Gordon Brown: While the world looks elsewhere, a nation is dying in silence

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It now has a name: "the hunger season". The United Nations rapporteur on food has described what is going on as "silent mass murder".

And, almost unbelievably, the World Food Programme, through no fault of their own, have just had to make their "agonising" life-and-death decision to restrict food aid to children under two and to cut food aid for children over the age of two.

Why? Because one third of the funds they appealed for from rich countries have not been subscribed. Pakistan summons our urgent attention. But while floods have been destroying Pakistan, famine and floods have created an emergency in Niger.

Soon Niger will become the worst place on earth for maternal mortality, with one mother in every seven dying in childbirth. Already 1 in 6 children in Niger die before their fifth birthday, and even before the crisis 43 per cent of children were chronically malnourished.

With school attendance now falling fast it will become, in 2010, one of the countries where the least proportion of children go to school, and at the same time is among the countries with the poorest supply of doctors, nurses and midwives per head of population.

Talk of meeting the Millennium Development Goals sounds hollow when, on top of endemic poverty, Niger is witnessing some of the worst levels of famine and malnutrition we have seen. It has been doubly hit because bad crops last year have left people hungry and now rainfall this year has washed away stores of millet, sorghum and corn and washed away hope with it. Prices are so high for available food that people literally cannot afford to eat.

Today the "at risk" are 7 million of Niger's people – half their country's population. A world emergency in malnutrition is defined when 15 per cent of the population of children between three and five are suffering acute hunger and underfeeding. Already the figure in Niger is 16.7 per cent and in some areas 40 per cent. We know that in the last few months 127,000 children under five years old have been admitted to hospital for malnutrition-related problems. It is said by medical experts that almost half of malnourished children under two will not survive.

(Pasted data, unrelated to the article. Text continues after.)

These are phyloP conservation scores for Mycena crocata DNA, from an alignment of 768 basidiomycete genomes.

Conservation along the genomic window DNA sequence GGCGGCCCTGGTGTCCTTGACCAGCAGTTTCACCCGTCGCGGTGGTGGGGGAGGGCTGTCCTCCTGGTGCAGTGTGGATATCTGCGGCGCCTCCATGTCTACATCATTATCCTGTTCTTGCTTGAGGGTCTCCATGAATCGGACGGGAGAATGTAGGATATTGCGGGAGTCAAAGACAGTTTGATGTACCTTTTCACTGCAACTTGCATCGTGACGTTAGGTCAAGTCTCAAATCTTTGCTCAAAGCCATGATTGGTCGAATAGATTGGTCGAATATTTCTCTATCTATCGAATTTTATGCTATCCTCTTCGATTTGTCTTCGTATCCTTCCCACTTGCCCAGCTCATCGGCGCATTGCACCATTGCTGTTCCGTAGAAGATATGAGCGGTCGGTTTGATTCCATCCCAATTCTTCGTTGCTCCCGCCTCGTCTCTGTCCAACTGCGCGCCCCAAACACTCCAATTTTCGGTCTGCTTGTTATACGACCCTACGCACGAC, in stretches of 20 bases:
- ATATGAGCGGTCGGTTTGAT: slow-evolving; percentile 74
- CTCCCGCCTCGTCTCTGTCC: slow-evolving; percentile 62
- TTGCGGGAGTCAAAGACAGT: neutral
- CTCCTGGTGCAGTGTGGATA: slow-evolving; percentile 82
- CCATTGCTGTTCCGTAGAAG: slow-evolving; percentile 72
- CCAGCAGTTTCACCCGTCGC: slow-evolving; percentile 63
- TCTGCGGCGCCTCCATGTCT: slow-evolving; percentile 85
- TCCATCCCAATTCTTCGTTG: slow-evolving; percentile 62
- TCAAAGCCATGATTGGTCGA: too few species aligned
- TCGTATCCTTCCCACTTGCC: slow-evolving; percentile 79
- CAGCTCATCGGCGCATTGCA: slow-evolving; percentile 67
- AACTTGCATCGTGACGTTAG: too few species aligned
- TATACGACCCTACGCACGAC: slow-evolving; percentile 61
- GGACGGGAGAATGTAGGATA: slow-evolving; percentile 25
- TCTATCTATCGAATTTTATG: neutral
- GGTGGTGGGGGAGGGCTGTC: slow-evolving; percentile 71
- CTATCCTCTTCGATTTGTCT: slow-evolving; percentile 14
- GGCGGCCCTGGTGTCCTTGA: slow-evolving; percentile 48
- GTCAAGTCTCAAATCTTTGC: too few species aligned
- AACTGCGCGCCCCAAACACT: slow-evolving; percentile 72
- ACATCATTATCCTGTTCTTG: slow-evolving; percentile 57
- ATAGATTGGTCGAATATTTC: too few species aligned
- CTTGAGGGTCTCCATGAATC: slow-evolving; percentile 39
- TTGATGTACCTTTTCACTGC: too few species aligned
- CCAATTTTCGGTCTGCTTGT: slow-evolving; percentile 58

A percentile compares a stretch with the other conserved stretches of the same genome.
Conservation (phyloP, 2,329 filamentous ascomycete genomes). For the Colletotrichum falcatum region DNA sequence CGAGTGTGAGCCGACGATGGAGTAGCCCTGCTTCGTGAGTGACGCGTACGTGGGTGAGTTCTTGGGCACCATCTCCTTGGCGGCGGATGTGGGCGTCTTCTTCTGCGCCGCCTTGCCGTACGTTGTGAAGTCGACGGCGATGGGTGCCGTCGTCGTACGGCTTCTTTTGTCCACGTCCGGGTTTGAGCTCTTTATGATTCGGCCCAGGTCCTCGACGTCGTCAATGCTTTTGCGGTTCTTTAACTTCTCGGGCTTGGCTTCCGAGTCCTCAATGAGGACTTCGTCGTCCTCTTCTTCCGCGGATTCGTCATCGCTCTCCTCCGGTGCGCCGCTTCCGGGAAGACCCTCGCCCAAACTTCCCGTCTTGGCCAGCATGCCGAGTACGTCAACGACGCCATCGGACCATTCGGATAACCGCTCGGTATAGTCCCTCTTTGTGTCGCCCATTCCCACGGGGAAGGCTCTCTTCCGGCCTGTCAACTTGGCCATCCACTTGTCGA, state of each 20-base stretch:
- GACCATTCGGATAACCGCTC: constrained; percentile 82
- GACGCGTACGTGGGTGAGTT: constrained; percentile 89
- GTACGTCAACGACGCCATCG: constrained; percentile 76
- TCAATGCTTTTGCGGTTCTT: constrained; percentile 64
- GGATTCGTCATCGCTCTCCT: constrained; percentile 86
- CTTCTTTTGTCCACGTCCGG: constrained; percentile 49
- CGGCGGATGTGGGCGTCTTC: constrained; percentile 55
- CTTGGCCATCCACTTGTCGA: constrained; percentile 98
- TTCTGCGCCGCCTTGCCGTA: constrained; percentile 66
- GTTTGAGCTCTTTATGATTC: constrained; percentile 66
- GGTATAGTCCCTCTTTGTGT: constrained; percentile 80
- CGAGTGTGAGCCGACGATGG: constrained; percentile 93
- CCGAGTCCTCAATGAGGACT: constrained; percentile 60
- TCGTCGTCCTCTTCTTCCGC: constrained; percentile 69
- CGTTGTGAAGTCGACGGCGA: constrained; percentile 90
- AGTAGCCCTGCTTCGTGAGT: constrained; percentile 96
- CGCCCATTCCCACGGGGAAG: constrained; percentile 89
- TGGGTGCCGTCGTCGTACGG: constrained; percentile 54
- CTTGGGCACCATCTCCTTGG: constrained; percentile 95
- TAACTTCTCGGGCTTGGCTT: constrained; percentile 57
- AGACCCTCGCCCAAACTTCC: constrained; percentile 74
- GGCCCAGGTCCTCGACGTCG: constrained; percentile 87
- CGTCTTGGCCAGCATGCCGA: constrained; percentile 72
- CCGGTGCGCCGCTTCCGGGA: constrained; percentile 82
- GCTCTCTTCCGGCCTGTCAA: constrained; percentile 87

So – 50 years after their independence, with a coup this year reflecting continuing political instability – the people of Niger are in a worse position than at any time in their post-colonial history.

For months the United Nations Office for Co-ordinating Humanitarian Affairs (OCHA) and the World Food Programme – and NGOs – have been warning of a disaster in the making and working together to intensify their supply of aid. But they are $80m (£50m) short.

"We had planned to distribute 75,000 tonnes of food in August and September," reported the WFP deputy director in Niger, "but because of limited resources can only hand out 42,000". Now more than 212,500 tonnes of food are needed between August and December to fill the food gap.

But are these problem insoluble? No. Niger has long-running political, social and economic problems which must be dealt with systematically and comprehensively, but we can also act now to relieve the suffering of hungry children, and take immediate action to ensure better harvests next year and beyond.

I urge all countries to share the $80m or so shortfall (for Britain that would be less than $10m, America no more than $20m) and subscribe to the urgent food needs of the Niger population.

But what this shortfall shows – as does Pakistan's urgent needs – is that the UN Disaster Fund, Cerf, needs to be much bigger so that funds can always be mobilised immediately, without waiting to hand the begging bowl round.

As Save the Children have told us, £50 can support and treat a child with severe malnutrition through our treatment programmes, £155 can pay for a nurse for one month to care for severely malnourished children suffering from medical complications, and £5,000 can provide one month of clinical supplies such as intravenous fluid, disinfectant and soap for children who are dangerously malnourished.

From October onwards (after the harvest), post-harvest recovery projects need to be in place. We should extend the cash-for-work programme pioneered by the World Food Programme beyond the current 40,000 households. At the same time we must help to equip Niger for future harvests: sadly only 12 per cent of Niger's land is currently arable land. But irrigation and water schemes matched to agricultural development should be given more support to make the land productive.

There are no easy answers. But today where there is suffering without hope, we can prevent children dying painful, avoidable deaths.

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